2020 N.F.L. Draft: What We Learned


The 85th N.F.L. draft might have lacked the glitz of the Las Vegas Strip and bro-hugs with Roger Goodell, but the first virtual draft in league history still had its football pyrotechnics. There were a few chip shots, like quarterback Joe Burrow getting picked first overall by the Cincinnati Bengals. But there were also plenty of other surprises and intrigue — not all of it generated by the Raiders.

Perhaps Rodgers can fend off Love, as Tom Brady did in New England with Jimmy Garoppolo, forcing Green Bay to deal the Utah State quarterback for other assets. The Packers did not improve their 2020 team on Thursday night, and Rodgers — when not wondering why the team hasn’t picked an offensive skill player in the first round since, well, him — surely could question how he now fits into the Packers’ long-term plans.

Miami’s grand plan started taking shape during free agency, when it lured cornerback Byron Jones, linebackers Kyle Van Noy and Elandon Roberts and the defensive end Emmanuel Ogbah. But it did not truly come to fruition until Thursday night, when the team could expend some of the draft capital it had compiled.

Jackson will bolster an offensive line that allowed 58 sacks last season, and Igbinoghene slides into the most improved secondary in the A.F.C. East. But Tagovailoa is the centerpiece, and for a team that’s been searching for a quarterback since Dan Marino retired, he represents an altogether fitting choice.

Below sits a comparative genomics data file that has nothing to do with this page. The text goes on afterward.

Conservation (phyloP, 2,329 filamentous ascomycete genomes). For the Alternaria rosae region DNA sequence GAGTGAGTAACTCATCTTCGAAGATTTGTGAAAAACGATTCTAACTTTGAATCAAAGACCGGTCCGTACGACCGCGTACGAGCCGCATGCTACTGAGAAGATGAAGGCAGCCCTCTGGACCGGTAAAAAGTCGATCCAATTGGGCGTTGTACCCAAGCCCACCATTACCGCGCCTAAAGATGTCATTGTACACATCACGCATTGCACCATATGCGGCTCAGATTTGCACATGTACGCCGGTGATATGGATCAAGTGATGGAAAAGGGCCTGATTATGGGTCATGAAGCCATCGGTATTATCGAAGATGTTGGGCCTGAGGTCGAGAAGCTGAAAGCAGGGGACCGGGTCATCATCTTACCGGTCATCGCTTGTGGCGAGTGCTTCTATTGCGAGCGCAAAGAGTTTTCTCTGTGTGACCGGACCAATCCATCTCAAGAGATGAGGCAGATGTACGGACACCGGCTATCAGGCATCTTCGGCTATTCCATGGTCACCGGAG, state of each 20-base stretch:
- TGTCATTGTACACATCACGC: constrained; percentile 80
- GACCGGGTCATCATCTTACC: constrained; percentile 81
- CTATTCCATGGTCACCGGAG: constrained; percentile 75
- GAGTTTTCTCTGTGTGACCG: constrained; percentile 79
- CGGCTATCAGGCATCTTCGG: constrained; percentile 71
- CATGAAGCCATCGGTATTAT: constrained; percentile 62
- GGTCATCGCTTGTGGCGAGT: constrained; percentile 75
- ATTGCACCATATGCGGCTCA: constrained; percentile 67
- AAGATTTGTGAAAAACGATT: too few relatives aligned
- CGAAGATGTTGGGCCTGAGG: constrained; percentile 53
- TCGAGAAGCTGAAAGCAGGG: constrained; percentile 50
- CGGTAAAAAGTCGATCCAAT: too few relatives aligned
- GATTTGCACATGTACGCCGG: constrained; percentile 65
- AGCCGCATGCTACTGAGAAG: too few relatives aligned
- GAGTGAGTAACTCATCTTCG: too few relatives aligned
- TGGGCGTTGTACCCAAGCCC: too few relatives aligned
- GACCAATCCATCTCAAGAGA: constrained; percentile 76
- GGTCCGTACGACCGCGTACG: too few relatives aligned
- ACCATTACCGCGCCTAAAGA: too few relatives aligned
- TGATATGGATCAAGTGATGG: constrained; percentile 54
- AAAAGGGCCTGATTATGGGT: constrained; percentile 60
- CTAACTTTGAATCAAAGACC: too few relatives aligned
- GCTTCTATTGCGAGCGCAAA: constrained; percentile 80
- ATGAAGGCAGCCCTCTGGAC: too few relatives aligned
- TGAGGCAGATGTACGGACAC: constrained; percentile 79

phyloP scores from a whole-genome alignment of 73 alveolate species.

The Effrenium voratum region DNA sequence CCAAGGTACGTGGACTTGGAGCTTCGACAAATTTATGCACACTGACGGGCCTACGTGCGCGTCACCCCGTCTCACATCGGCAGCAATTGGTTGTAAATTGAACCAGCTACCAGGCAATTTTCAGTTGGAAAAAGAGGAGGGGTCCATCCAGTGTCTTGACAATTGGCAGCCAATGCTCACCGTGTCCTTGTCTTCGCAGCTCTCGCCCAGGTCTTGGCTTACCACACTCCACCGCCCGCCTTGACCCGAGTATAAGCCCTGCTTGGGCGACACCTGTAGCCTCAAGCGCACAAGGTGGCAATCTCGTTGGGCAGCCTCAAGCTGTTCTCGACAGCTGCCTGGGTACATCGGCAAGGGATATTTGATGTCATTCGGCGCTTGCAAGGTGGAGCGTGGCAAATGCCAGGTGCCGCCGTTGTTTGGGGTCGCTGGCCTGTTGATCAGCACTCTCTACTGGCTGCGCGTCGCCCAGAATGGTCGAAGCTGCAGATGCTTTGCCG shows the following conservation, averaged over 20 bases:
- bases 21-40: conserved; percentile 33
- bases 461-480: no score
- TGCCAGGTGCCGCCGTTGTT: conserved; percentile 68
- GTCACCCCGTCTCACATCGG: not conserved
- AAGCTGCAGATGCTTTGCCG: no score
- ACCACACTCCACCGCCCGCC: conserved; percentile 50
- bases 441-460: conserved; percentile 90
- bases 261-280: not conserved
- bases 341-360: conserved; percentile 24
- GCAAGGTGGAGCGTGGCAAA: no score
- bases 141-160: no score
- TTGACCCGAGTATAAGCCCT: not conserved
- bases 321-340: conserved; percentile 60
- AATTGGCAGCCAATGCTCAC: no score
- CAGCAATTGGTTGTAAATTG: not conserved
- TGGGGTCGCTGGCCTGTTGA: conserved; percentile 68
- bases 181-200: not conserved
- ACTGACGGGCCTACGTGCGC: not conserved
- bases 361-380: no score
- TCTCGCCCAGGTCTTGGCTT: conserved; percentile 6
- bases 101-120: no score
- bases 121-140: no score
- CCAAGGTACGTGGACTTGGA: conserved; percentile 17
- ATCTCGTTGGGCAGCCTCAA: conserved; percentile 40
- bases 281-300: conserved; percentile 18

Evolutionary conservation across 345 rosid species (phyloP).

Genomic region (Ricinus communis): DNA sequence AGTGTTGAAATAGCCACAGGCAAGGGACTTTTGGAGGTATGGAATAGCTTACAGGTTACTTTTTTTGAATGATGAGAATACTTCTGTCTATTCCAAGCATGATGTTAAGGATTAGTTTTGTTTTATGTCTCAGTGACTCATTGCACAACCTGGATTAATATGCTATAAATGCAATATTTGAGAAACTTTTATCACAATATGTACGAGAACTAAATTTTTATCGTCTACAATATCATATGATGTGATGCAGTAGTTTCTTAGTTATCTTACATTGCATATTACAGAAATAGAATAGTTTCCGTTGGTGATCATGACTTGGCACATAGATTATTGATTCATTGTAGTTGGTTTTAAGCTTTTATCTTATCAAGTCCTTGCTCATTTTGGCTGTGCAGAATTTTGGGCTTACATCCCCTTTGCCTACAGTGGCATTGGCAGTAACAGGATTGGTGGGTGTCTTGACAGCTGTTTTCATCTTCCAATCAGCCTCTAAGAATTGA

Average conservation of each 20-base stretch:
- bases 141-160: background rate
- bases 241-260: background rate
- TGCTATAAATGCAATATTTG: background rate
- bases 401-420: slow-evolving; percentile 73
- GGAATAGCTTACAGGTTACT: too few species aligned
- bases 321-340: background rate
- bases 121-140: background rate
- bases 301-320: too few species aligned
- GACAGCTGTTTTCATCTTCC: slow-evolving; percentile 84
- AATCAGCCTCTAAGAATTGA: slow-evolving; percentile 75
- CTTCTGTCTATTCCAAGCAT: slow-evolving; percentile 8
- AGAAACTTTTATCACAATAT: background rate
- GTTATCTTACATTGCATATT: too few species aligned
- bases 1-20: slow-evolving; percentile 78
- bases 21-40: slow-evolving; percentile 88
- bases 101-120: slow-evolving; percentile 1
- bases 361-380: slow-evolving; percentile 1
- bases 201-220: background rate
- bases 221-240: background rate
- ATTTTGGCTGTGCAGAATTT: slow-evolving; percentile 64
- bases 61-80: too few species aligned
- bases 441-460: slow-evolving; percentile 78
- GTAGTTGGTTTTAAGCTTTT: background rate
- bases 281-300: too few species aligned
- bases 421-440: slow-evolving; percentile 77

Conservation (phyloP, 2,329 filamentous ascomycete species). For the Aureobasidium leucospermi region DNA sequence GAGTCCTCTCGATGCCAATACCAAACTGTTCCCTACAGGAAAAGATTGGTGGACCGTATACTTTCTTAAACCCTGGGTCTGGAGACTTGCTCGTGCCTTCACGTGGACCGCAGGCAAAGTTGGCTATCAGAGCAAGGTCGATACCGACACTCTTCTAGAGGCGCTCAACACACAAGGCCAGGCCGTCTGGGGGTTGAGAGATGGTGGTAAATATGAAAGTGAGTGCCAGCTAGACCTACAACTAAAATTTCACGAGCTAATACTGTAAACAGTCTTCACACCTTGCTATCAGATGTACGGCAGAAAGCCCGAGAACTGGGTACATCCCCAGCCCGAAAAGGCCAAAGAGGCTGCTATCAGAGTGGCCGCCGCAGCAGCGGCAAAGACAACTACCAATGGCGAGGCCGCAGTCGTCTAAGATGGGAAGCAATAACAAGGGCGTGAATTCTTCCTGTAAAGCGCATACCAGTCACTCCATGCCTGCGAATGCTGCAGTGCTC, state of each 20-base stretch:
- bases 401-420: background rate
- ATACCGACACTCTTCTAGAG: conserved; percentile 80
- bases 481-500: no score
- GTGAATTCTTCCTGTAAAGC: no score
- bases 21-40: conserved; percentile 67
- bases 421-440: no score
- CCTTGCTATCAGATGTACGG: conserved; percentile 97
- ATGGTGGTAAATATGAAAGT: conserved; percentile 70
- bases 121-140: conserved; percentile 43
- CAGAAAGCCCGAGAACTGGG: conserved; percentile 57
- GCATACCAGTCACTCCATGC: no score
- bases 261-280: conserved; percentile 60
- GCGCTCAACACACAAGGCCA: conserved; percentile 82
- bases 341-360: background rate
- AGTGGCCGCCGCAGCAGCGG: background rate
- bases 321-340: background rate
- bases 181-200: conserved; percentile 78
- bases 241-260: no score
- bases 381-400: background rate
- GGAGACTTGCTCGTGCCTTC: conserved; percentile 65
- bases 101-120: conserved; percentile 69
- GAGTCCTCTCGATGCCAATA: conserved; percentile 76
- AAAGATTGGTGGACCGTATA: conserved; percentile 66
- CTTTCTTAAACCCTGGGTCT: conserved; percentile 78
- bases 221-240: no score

By shedding talent last off-season, the Dolphins chose an unpopular rebuilding path. They were chided and lampooned. It was a risk because weird things happen in the N.F.L. and even bad teams win sometimes. In the end, that strategy led them to Tagovailoa, who, because of health and durability concerns, is hardly a safe pick. But the Dolphins were rewarded for their aggressiveness once, and now they hope they will be again.

But as my colleague, Bill Pennington, noted, the Patriots will probably have to trade a top player to create salary cap space. They currently have about $1 million in cap space, which isn’t enough to sign even their incoming draft class. But packaging, for example, the All-Pro guard Joe Thuney with a valuable 2021 pick would free up $15 million in cap space.



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